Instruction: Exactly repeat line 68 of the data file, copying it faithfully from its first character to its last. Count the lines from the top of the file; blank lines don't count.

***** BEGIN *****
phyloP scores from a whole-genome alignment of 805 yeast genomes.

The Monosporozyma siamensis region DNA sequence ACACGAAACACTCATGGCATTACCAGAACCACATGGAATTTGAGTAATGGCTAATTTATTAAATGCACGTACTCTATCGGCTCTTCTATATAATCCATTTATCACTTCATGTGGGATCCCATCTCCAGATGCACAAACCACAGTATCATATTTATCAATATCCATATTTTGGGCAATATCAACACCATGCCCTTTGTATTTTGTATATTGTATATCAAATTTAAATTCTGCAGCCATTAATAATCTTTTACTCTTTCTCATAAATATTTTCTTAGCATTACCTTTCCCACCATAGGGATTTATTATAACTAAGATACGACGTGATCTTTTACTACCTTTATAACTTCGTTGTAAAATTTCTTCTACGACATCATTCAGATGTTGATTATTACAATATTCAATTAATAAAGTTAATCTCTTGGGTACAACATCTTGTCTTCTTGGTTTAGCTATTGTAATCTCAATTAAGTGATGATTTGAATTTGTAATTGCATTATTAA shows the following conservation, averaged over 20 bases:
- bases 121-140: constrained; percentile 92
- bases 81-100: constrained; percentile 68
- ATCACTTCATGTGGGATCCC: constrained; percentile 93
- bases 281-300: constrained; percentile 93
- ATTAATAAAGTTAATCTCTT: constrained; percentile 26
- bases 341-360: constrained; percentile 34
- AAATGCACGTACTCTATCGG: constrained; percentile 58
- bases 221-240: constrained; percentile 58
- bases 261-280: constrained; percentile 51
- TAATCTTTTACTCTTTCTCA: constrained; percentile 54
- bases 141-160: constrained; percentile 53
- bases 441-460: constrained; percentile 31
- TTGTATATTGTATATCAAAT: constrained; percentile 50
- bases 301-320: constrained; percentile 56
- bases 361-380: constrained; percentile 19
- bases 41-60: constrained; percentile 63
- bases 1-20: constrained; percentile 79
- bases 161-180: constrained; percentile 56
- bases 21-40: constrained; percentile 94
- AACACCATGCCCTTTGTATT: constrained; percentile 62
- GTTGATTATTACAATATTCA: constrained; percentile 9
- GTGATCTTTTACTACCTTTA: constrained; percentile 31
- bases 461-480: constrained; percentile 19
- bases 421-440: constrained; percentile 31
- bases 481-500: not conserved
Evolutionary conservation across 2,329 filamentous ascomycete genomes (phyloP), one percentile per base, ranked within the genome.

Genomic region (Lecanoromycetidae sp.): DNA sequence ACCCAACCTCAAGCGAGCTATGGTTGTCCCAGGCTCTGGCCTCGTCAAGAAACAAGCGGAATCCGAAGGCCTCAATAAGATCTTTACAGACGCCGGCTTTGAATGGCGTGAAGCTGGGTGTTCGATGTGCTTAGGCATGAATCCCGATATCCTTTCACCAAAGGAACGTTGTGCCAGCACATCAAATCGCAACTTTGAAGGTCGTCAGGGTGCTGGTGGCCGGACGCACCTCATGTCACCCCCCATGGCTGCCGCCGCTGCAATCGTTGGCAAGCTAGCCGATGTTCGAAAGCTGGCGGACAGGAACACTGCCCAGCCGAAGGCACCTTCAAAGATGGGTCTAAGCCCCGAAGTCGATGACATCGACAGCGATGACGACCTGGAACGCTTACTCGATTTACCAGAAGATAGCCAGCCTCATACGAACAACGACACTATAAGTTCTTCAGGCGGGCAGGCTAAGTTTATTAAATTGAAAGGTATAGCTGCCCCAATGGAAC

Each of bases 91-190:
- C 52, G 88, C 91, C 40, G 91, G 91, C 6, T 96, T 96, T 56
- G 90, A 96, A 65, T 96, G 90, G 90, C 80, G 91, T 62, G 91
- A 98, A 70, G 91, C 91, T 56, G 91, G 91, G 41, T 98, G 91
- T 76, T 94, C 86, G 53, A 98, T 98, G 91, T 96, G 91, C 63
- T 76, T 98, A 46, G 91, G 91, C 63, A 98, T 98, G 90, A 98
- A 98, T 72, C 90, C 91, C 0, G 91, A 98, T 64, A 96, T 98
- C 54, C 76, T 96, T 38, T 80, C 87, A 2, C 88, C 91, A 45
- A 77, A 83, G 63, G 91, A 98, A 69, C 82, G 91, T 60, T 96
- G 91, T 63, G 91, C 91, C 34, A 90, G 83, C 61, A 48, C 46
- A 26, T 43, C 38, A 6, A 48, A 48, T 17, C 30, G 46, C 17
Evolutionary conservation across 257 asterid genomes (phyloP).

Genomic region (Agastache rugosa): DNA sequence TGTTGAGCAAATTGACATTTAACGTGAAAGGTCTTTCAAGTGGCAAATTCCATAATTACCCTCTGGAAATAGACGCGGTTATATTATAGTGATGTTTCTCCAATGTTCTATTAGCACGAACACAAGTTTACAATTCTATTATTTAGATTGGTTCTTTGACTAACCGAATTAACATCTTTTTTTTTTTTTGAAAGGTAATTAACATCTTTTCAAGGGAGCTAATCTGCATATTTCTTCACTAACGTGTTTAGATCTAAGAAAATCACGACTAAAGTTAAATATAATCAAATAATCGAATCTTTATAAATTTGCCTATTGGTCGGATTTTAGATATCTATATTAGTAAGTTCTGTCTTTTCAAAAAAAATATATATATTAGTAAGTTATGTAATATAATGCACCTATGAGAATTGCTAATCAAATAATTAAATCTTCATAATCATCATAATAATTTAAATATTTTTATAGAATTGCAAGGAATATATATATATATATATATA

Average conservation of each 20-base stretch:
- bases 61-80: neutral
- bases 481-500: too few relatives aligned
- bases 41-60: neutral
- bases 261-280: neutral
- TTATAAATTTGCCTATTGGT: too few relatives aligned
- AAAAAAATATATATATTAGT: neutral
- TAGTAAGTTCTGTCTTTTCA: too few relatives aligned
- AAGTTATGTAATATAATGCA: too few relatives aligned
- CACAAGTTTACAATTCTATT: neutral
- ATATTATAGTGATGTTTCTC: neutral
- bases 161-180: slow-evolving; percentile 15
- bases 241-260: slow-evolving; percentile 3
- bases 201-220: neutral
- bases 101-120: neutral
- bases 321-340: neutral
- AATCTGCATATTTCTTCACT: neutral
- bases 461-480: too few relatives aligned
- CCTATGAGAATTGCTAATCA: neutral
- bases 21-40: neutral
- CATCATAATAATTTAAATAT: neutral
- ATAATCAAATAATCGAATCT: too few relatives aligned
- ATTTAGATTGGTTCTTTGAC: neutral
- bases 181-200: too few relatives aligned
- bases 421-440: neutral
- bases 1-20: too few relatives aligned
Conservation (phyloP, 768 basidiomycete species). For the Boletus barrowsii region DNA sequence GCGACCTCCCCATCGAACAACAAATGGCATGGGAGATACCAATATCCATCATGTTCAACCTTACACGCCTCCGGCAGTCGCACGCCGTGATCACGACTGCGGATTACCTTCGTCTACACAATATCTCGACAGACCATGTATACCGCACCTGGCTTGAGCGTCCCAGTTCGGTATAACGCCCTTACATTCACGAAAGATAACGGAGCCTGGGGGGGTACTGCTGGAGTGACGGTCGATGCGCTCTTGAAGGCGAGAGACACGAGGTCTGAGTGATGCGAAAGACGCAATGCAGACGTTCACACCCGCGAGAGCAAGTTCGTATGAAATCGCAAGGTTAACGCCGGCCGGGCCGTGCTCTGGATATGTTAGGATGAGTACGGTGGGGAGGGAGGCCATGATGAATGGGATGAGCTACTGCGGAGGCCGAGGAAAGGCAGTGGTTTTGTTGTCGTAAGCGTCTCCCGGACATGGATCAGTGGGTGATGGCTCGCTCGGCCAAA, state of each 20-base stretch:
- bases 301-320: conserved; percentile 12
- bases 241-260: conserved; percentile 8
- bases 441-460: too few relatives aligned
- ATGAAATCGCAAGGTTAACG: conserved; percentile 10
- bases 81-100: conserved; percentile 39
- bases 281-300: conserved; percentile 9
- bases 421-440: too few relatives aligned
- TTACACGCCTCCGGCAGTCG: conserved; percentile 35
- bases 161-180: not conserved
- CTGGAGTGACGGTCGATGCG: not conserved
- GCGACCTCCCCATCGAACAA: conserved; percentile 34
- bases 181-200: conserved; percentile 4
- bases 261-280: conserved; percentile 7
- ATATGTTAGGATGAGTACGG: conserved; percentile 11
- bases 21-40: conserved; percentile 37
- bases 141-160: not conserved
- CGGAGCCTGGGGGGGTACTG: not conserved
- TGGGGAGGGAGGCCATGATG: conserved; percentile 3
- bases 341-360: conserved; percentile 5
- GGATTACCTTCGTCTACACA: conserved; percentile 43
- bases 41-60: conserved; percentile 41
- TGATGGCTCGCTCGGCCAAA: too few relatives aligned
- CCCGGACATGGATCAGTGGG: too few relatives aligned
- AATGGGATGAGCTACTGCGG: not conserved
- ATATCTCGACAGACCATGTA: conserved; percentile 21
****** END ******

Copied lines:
- bases 1-20: too few relatives aligned